My new book, a music biography based on the strange life and curious times of notorious UK band, Fat White Family, will be published in February 2022. I have co-written it with Lias Saoudi – the band’s lead singer – and have spent the past 18 months of lockdown interviewing, researching, writing, and stitching together the band’s extraordinary story.
Flashback: Parties For The People By The People is a new fold-out publication on Rough Trade Books that tells the story of the infamous Blackburn Acid House ‘parties’, the vital part this moment of counter-cultural history has played in the social, economic and cultural lives of the area itself, and more broadly, of the country as a whole.
Taking in the post-industrial landscape of the area, the impact of years of regressive politics, both local and national, the confluence of football hooligans, casuals, gang violence, and eventually, the dispersal of all that into the culture of the parties and the emergent ecstasy boom, this rendering of time and place is told through a combination of reportage, fiction, poetry and oral history by contributors including Adelle Stripe, Alex Zawadzki, Anna Wood, Balraj Singh, Dorothy, Fergal Kinney & Jamie Holman.
This fold-out set is made up of three pamphlets including, ‘A Place Called Bliss’, by Adelle Stripe – an anti-love story of two friends and their doomed attempt to escape their daily drudge via the ecstatic promise of Blackburn’s legendary parties in the neighbouring county. It is a shadow story of those lost weekends—a tale of frustrated desire and frustrated aspiration, where the small miracles of love and hedonistic transcendence appear all but impossible.
Pre-order direct at Rough Trade Books
I will be hosting an online Arvon non-fiction masterclass on September 9th 2021 on creative biographical writing. It is open to writers of all abilities. We’ll be looking at texts including Janet Malcolm, Michael Ondaatje, David Peace and Gordon Burn, plus a few exercises in research and writing across the two hour session.
As part of Arvon’s wider effort to increase participation in the arts, concessionary places are available for this course.
I have written a new short story on football and masculinity for the debut edition of Ambit Pop (243), guest edited by Fat White Family’s Lias Saoudi. This new strand of Ambit invites maverick artists to guest edit the magazine under their tradition of Poems, Stories, and Art.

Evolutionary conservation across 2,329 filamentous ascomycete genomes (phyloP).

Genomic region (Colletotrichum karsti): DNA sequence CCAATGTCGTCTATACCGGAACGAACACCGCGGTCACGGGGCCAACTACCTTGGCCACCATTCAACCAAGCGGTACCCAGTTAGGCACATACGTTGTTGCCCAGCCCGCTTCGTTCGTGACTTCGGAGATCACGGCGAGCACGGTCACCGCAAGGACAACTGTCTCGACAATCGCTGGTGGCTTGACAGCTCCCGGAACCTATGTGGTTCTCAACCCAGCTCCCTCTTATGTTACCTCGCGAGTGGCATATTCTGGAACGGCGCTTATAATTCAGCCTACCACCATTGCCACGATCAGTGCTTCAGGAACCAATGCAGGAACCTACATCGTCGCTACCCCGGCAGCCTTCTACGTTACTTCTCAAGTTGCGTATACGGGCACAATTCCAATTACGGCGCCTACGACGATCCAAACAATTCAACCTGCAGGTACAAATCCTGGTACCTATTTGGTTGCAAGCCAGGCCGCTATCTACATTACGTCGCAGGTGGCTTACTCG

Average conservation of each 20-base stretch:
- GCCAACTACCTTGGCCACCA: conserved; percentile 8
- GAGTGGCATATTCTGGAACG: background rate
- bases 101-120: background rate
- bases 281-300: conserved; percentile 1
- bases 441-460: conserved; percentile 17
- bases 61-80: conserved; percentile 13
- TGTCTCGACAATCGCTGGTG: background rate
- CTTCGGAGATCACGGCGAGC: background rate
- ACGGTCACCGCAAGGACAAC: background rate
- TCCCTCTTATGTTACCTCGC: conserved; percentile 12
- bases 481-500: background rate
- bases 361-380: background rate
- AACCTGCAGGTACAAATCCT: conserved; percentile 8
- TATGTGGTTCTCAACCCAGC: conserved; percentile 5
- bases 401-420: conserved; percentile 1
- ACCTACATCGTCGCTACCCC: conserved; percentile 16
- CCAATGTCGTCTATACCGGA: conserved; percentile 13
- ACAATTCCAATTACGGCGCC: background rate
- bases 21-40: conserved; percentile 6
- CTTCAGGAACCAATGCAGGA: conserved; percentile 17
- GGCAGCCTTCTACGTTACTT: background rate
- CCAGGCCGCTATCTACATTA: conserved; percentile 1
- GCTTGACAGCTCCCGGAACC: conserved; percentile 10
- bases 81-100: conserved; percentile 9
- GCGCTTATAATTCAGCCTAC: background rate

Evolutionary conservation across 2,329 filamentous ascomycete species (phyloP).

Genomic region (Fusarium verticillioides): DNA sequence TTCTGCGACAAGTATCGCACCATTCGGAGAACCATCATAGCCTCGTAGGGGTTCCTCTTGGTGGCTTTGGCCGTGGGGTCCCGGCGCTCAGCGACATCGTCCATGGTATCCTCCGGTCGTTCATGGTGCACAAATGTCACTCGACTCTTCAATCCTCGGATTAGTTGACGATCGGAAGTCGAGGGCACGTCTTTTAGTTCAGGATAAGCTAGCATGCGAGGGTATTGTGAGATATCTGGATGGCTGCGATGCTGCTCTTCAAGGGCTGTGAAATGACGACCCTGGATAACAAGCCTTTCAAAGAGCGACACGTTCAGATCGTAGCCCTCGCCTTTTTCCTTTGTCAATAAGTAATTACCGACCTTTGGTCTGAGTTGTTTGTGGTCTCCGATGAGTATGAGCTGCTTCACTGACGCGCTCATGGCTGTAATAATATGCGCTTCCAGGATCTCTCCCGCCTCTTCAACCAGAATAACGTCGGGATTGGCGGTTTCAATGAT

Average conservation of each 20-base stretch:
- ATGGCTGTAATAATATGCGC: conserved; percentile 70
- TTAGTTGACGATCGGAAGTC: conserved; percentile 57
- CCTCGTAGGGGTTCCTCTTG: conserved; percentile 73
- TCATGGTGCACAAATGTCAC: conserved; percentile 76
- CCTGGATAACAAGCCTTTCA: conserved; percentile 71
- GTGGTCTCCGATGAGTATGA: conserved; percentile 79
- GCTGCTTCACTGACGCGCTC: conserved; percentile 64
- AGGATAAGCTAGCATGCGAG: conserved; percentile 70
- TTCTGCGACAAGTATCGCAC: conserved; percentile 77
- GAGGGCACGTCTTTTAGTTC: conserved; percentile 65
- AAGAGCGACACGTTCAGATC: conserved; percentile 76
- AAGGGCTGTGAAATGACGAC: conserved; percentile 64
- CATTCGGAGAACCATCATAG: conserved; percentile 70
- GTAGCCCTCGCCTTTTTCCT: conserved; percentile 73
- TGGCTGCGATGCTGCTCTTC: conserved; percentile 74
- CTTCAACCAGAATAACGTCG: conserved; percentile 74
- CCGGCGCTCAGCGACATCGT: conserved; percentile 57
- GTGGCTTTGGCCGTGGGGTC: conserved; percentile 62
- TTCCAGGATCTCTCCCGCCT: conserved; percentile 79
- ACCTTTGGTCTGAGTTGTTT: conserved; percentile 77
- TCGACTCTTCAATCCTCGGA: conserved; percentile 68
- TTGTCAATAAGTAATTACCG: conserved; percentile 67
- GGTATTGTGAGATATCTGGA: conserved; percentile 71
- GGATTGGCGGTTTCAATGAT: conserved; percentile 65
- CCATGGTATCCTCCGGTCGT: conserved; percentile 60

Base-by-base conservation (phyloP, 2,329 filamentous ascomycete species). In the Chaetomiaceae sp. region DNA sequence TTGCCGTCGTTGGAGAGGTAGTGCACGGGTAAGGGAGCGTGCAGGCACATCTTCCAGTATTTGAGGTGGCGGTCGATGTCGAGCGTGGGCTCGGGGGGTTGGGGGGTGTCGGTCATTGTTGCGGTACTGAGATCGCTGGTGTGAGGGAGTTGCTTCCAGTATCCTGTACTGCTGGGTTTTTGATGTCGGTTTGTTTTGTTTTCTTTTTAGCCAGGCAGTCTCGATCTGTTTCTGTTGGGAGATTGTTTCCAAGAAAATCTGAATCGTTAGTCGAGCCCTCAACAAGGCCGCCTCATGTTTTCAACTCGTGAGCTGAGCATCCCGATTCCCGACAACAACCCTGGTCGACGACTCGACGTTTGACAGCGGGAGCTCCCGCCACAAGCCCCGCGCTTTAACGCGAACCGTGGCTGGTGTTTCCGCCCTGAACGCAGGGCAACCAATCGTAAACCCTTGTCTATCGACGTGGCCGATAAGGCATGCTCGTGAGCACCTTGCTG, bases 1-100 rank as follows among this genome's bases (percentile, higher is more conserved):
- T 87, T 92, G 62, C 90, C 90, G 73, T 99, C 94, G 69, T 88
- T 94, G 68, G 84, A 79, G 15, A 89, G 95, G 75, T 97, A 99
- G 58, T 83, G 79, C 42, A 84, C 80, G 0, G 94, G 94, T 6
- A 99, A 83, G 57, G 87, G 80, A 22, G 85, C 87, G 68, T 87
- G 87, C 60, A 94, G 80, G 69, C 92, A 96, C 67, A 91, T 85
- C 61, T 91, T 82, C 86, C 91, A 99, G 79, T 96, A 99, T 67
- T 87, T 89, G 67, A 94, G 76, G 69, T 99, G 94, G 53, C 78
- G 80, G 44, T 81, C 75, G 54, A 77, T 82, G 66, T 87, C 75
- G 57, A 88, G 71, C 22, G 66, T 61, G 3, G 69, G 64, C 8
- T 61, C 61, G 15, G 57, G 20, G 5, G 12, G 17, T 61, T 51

Featuring an oulipo exchange with Rob Doyle, flash fiction from Benjamin Myers, and poetry from Jenni Fagan, Zaffar Kunial, Connor Seed, Jeremy Reed, Nina Power, Vida Adamczewski and Niall Griffiths, this new issue also includes art by Steven Allan, Anna McDowell, Neal Fox (Le Gun) and Wayne Horse.
The Ambit quarterly was (anti) established in 1959 by Dr Martin Bax to expand on the times. Editors including JG Ballard, Carol Ann Duffy and Eduardo Paolozzi published early work of many admired names, including David Hockney, William S Burroughs, Stevie Smith and Linton Kwesi Johnson.
Copies are available for £10 via Ambit’s website
(Feature image: Wayne Horse Alles Wird Gut, 2017)
I am very pleased to announced that Stay Alive Till ’75 is published today at Ration Books. The pocket-sized edition features ‘The Humber Star’, a poem commissioned by John Grant for Hull City of Culture 2017, a memoir in make-up called ‘4 Ombres Dior’, and an extended essay of creative non-fiction set on the fringes of a religious cult in a fading East Yorkshire seaside town.
The book is available to buy direct from Ration Books, alongside new writing by Bill Drummond and Benjamin Myers.
Visit their website for further info.